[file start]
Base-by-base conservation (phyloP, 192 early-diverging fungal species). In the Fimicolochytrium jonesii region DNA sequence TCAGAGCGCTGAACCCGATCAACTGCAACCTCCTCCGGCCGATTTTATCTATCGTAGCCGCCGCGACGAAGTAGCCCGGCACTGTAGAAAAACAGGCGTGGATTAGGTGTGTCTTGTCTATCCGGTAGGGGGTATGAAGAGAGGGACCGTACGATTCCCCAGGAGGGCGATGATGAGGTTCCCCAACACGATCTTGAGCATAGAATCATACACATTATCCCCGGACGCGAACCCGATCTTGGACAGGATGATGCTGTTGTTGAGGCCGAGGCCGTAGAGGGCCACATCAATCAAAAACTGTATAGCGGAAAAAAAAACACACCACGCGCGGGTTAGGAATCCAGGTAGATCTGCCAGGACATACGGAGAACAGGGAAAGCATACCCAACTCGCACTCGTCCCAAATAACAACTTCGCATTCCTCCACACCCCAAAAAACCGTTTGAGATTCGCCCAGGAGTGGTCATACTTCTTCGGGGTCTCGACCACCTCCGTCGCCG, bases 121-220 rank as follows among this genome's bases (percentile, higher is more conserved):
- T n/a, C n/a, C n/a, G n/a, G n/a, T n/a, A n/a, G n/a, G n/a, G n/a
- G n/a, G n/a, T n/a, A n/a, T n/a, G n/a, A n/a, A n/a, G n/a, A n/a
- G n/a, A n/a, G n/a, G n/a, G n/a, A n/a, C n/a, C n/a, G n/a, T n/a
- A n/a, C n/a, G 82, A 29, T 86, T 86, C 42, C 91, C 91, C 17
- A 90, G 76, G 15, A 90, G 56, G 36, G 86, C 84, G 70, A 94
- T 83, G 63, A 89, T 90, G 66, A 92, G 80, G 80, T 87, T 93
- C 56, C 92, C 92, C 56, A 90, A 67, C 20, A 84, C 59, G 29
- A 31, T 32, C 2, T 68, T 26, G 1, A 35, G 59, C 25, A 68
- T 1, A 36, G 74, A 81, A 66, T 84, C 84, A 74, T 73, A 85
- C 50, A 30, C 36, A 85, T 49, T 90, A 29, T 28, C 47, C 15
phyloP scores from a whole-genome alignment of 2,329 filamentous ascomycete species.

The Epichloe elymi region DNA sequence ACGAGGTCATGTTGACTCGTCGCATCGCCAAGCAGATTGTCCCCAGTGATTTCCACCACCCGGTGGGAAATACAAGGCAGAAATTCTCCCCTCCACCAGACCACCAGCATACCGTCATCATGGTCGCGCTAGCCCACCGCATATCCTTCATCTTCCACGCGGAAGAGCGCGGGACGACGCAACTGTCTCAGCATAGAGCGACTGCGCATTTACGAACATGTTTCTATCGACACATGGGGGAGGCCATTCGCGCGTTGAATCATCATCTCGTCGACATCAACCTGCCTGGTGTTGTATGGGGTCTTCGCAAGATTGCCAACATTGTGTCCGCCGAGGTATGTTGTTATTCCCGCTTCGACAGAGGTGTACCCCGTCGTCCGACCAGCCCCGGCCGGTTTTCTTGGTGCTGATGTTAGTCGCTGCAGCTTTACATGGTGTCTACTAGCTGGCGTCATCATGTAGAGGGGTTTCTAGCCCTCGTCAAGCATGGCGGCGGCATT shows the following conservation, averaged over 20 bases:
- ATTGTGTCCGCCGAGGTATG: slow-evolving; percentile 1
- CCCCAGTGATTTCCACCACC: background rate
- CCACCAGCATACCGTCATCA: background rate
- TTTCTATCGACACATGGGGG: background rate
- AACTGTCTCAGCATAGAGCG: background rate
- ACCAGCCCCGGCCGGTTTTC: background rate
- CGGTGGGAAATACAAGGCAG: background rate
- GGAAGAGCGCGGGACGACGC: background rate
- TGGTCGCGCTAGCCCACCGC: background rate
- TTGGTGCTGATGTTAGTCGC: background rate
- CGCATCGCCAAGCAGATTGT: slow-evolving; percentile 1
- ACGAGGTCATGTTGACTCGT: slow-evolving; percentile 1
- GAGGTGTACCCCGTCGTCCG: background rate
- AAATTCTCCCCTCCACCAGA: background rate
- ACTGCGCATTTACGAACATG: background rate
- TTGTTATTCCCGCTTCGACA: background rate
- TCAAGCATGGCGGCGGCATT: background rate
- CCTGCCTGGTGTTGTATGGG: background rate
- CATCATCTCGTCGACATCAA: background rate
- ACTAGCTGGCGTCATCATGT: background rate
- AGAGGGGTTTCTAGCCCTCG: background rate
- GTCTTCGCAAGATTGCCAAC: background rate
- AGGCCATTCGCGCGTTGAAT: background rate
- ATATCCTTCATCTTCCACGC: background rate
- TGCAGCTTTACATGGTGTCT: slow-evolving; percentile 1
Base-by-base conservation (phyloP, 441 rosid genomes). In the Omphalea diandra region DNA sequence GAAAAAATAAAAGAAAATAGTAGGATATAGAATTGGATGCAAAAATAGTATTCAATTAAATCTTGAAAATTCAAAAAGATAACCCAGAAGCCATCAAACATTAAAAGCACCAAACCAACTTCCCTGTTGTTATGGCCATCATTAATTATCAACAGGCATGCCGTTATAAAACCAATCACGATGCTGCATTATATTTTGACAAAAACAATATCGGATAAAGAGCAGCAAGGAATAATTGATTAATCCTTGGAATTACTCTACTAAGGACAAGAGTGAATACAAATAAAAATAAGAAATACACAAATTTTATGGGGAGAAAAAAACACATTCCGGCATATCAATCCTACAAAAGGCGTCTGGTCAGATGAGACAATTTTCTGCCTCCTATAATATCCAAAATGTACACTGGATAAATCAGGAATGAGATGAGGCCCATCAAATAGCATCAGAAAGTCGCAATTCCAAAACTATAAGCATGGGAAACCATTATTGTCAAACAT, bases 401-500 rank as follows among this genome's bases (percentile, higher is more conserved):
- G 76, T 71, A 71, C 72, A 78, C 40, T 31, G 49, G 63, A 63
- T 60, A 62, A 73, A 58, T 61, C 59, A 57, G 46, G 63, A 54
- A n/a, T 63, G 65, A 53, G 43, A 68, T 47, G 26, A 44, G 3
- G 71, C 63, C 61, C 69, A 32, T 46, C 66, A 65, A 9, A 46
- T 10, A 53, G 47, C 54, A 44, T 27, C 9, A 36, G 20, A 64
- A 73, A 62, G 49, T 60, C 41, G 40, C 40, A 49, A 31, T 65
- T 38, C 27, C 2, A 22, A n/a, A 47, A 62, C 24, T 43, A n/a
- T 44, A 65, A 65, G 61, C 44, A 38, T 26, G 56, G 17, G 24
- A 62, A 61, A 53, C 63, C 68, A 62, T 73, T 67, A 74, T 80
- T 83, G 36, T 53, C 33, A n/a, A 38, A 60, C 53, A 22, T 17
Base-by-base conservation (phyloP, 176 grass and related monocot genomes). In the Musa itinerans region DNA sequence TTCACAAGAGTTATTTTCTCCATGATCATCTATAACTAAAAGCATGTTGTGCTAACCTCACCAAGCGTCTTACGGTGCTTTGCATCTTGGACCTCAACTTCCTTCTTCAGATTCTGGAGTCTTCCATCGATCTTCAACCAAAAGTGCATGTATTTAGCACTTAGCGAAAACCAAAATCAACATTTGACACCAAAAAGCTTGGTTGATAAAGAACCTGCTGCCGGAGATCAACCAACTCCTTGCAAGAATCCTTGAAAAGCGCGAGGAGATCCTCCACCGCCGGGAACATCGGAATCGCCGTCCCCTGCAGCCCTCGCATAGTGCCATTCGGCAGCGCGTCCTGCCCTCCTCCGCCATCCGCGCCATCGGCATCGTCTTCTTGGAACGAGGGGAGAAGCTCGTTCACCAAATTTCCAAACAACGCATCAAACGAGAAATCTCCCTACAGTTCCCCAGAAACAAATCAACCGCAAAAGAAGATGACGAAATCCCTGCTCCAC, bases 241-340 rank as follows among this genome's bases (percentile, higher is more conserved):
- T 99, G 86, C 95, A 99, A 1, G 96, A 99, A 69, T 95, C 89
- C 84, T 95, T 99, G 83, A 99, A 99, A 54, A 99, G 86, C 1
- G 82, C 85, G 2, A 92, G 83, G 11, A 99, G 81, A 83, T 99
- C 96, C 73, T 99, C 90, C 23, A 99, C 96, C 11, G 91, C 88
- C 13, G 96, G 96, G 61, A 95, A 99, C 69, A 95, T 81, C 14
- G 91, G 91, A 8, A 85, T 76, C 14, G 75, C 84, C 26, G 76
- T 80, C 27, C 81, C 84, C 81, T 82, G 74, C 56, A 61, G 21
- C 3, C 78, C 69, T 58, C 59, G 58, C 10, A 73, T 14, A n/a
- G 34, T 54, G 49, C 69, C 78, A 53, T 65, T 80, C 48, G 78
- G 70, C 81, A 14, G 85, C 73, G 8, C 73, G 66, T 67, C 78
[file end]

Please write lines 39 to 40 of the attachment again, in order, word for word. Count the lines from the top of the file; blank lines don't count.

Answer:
Base-by-base conservation (phyloP, 441 rosid genomes). In the Omphalea diandra region DNA sequence GAAAAAATAAAAGAAAATAGTAGGATATAGAATTGGATGCAAAAATAGTATTCAATTAAATCTTGAAAATTCAAAAAGATAACCCAGAAGCCATCAAACATTAAAAGCACCAAACCAACTTCCCTGTTGTTATGGCCATCATTAATTATCAACAGGCATGCCGTTATAAAACCAATCACGATGCTGCATTATATTTTGACAAAAACAATATCGGATAAAGAGCAGCAAGGAATAATTGATTAATCCTTGGAATTACTCTACTAAGGACAAGAGTGAATACAAATAAAAATAAGAAATACACAAATTTTATGGGGAGAAAAAAACACATTCCGGCATATCAATCCTACAAAAGGCGTCTGGTCAGATGAGACAATTTTCTGCCTCCTATAATATCCAAAATGTACACTGGATAAATCAGGAATGAGATGAGGCCCATCAAATAGCATCAGAAAGTCGCAATTCCAAAACTATAAGCATGGGAAACCATTATTGTCAAACAT, bases 401-500 rank as follows among this genome's bases (percentile, higher is more conserved):
- G 76, T 71, A 71, C 72, A 78, C 40, T 31, G 49, G 63, A 63